People love to laugh, which is why marketers continue to generate funny content in the hopes of attracting attention to their products and services. Humor is also a great thing to include in your presentations—you set the audience at ease and make them more receptive to your message. But rehashing other people’s ideas in an attempt to make them your own can backfire in a big way.
The famous potato salad Kickstarter campaign
Zack Danger Brown. If you haven’t heard that name before, perhaps you’ve heard of his famous potato salad Kickstarter campaign. As a joke, Brown asked for $10 so that he could make some potato salad. He offered incentives such as a photo of him making the potato salad and a bite of the salad once it was finished. As of July 15, 2014, he had raised 503834% of his original goal. That’s $50,383.40.
This is an amazing achievement and a testimony to the power of pop culture. I’m sure that none of his backers seriously believe that they will actually receive a taste of the potato salad. They probably donated because it was such a ridiculous idea that it seemed funny. And it is.
It’s hard to predict what will make a Kickstarter campaign, or anything for that matter, go viral. One thing is certain, however. You can’t repeat the process and come across as a fresh, original voice.
Enter the copycats
After the runaway success of Brown’s campaign, the copycats started coming:
This guy will eat potato salad
This guy prefers macaroni salad
Each of these campaigns got some backing, but not much. By the time these were created, the potato salad joke was played out. It’s one thing to throw money at something ridiculous just because it’s funny. But people don’t tend to do it more than once. At least not more than once a month. As quick as these copycats were in starting these campaigns, their efforts were DOA.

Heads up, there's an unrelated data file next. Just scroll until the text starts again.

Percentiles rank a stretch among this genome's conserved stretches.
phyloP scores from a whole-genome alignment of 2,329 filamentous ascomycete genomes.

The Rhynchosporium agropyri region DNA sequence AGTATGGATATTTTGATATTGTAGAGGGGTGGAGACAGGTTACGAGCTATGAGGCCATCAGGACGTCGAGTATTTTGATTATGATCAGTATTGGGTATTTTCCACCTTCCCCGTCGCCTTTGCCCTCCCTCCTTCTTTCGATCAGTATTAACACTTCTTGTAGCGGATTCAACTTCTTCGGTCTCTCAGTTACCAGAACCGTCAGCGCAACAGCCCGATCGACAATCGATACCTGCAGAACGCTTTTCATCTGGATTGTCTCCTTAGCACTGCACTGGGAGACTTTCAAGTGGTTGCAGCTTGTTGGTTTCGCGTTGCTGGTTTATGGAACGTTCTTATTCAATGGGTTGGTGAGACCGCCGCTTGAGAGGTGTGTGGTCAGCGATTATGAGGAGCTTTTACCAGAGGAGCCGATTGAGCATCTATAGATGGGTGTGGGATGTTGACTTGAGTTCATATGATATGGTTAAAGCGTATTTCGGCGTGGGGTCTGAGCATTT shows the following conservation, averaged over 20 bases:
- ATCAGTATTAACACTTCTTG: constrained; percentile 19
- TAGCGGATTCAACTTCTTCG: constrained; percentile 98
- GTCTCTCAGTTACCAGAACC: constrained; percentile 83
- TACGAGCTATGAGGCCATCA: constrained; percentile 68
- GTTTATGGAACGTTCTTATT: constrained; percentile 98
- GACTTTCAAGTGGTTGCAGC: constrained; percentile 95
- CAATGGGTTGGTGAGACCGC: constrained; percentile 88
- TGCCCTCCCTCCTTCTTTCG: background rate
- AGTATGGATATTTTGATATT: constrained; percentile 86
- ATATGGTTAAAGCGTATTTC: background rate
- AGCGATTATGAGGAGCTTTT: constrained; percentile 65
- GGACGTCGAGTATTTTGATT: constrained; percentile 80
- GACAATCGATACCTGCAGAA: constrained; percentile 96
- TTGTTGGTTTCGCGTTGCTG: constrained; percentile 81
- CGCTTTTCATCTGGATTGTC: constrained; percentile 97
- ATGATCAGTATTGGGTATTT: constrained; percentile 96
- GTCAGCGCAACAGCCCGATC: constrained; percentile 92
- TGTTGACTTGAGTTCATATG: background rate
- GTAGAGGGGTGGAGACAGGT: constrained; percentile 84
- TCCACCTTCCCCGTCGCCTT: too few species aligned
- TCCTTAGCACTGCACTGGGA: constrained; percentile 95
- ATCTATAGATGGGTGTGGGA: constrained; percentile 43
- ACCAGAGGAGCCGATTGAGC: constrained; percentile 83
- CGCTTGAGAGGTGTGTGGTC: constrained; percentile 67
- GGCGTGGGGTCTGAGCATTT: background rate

Hoping for the same Internet notoriety that Brown received, a young woman from Worcester, Massachusetts, started her own Kickstarter potato salad campaign. She claimed that her potato salad would be “even better.” But take a look at this screen shot:
No backers. Why not? Because her campaign is almost an exact copy of the original. At least the other campaigns had some kind of a twist.
What this means for you
What does all this have to do with marketing and PowerPoint? Easy. We marketers and PowerPoint users are always looking for ways to keep our audiences focused and interested. Humor is a great way to achieve those goals. But you have to be fresh and original.
Does this mean that the Potato Salad Joke is forever off limits? Not necessarily. Referring to it in your marketing or presentations will demonstrate that you have a handle on pop culture. (But only if you do it right now. Try talking about it next year and people might start calling you “Grandpa.”) Copying the joke? That’s another matter entirely.
When you’re trying to create humorous marketing, the most effective tactic is originality. You have to be the first one to tell the joke. If you do decide to copy someone else’s idea, you have to give it some kind of original spin. It’s OK to refer to another funny joke, viral video, or whatever. A straight-up ripoff is cheating, unless you’re so over-the-top ripping off the joke that that in itself is funny.
It’s not easy coming up with original jokes. But one of the best ways to look lame to your audience is to give a lousy rendition of somebody else’s already-played-out joke. You appear out of touch, unoriginal, and maybe even slightly dishonest because you’re using somebody else’s material.
Humor is hard! But if you’re able to pull it off, it can make your marketing memorable, sharable, and effective.